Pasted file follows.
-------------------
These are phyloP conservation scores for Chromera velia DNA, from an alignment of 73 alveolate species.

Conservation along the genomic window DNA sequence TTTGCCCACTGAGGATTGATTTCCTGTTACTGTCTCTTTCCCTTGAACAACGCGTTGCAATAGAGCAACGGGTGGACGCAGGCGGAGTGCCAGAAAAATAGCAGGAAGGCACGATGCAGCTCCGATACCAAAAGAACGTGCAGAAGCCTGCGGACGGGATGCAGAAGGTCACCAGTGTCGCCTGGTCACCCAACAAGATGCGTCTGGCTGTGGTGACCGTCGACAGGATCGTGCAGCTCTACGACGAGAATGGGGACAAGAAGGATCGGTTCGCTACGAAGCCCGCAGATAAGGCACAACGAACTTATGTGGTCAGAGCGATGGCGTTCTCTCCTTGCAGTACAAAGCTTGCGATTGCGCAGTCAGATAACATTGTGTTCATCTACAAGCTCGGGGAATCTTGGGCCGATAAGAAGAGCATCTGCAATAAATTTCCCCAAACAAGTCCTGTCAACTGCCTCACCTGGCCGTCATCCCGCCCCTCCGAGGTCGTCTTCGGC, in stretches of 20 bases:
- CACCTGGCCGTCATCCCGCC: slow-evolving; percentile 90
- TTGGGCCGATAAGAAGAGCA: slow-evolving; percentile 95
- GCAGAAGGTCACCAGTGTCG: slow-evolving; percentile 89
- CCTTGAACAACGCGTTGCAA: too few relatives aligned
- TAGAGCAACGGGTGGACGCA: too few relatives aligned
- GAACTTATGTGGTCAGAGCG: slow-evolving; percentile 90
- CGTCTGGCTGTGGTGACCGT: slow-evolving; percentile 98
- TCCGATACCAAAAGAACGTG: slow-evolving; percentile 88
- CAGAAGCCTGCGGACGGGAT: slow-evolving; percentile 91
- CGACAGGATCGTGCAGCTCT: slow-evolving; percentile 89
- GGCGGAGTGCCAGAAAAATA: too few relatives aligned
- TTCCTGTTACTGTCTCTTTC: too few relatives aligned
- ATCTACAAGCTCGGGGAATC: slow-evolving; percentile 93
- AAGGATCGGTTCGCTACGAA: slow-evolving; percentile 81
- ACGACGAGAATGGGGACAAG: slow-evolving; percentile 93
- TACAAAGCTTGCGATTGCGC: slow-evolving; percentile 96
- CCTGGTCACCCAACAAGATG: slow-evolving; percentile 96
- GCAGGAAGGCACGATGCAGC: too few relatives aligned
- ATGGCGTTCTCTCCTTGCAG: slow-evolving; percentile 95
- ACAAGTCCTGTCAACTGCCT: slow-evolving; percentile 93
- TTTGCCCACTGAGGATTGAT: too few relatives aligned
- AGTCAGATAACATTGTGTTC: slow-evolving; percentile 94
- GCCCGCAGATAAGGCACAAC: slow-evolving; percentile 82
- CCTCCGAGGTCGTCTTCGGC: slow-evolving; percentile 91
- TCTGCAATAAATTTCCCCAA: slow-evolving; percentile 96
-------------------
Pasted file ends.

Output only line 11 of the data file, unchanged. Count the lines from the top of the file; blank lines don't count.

- CAGAAGCCTGCGGACGGGAT: slow-evolving; percentile 91